Buses Now Recording Your Conversations

First the car companies conspired to replace your trams with buses. Now the transit authorities are turning them into surveillance boxes on wheels. As an adjunct to the existing video systems, they’re putting in microphones — some with five or more channels of audio from microphones throughout the bus, to ensure a clear recording of /everything/ that gets said.

Who cares? It’s not like anyone’s going to plan a terrorist attack while riding the bus, except perhaps in jest after it showed up twenty minutes behind schedule for the fourth time.

Remember voice recognition technology? That bit of software that could scan every phone call and identify who’s speaking? Well, figure the people that ride buses are people that aren’t so easy to track by normal means. They aren’t driving, so license plate scanners won’t get them. They may be poor or out of work, so they don’t yap on their phones as much as everyone else. And they may be privacy conscious enough to know the benefits of public transport and therefore wearing hats — so neither Facebook nor the cameras will grab ’em. Enter the microphones.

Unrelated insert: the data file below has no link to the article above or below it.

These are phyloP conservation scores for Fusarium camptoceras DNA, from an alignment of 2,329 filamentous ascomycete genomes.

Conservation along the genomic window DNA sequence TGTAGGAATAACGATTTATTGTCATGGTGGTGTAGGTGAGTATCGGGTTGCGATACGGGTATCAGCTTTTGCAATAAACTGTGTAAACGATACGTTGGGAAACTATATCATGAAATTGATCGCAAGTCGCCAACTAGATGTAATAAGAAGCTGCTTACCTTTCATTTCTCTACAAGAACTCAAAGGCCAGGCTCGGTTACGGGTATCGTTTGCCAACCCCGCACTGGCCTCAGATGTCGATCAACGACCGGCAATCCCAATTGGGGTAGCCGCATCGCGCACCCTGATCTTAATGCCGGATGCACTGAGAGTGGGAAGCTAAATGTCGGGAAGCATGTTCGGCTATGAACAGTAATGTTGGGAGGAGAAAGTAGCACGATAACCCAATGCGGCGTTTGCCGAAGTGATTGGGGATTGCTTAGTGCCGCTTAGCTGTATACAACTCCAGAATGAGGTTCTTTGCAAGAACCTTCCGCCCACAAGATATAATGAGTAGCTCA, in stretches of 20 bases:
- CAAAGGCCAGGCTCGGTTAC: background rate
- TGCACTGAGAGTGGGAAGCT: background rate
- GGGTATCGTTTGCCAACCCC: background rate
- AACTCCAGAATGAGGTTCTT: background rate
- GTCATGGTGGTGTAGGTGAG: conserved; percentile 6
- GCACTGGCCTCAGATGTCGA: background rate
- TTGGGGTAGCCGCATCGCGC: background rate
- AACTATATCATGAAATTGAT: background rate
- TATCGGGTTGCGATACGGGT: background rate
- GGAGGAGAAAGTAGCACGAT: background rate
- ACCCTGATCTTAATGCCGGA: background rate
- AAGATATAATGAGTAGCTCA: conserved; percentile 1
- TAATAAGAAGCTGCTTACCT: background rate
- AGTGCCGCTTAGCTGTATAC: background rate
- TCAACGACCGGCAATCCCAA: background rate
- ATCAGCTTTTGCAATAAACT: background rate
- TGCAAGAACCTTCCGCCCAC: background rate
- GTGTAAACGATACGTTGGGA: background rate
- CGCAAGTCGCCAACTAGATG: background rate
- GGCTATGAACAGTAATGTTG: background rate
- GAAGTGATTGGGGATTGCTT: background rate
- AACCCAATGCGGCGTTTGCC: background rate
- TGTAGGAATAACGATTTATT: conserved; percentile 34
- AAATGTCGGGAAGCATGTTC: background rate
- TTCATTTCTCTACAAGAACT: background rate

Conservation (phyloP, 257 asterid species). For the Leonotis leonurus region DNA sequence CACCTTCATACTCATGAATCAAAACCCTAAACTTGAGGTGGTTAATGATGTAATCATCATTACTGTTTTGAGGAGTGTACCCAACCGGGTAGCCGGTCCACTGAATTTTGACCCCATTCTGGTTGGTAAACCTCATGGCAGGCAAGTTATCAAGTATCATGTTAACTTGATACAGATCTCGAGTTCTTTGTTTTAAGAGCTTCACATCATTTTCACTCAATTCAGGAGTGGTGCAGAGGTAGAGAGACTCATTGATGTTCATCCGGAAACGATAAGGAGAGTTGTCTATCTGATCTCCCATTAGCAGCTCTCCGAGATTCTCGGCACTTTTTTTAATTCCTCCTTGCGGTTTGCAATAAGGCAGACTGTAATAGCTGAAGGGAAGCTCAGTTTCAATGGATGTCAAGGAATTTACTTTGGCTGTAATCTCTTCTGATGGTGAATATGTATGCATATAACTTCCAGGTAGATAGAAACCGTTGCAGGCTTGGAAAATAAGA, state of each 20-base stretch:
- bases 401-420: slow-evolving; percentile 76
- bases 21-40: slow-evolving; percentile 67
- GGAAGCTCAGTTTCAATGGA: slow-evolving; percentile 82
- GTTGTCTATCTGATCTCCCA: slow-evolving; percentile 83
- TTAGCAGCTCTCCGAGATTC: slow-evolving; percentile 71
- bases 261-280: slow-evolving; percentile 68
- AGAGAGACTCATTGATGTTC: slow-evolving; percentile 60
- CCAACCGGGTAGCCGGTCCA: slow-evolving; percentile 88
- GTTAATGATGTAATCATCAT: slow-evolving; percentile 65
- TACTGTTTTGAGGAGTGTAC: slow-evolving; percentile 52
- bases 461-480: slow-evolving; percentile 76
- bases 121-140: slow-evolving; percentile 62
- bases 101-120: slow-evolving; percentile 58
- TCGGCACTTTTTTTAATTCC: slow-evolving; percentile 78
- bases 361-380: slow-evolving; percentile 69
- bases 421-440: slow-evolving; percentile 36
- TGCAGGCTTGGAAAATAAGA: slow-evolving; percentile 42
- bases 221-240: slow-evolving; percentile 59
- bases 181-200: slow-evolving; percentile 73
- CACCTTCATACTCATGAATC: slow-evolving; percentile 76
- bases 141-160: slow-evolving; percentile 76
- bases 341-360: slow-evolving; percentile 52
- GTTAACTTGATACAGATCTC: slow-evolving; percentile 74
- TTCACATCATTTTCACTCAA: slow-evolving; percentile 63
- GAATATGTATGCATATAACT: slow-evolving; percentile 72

As a side benefit, now that the watchers know who’s talking, they can now not just archive every word you’ve said on the bus, but if you were traveling with someone, map everyone you’ve ever talked with. Say you start becoming influential in the next Occupy camp… three keystrokes and they’ve got you under surveillance going back in time.

I suspect the subway’s noise is a lot harder to cancel, but for privacy it’s hard to beat a bike. Just check it for trackers every once in a while…


“Government officials are quietly installing sophisticated audio surveillance systems on public buses across the country to eavesdrop on passengers, according to documents obtained by The Daily. […]

“Given the resolution claims, it would be trivial to couple this system to something like facial or auditory recognition systems to allow identification of travelers,” said Ashkan Soltani, an independent security consultant asked by The Daily to review the specs of an audio surveillance system marketed to transit agencies. “This technology is sadly indicative of a trend in increased surveillance by commercial and law enforcement entities, under the guise of improved safety.”

Searching for audio surveillance gear, some transit officials make clear their desire for fly-on-the-wall powers. In Eugene, Ore., for example, transit officials demanded microphones capable of distilling clear conversations from the background noise of other voices, wind, traffic, windshields wipers and engines. Requesting a minimum of five audio channels spread across each bus, they added, “each audio channel shall be paired with one or more camera images and recorded synchronously with the video for simultaneous playback.””


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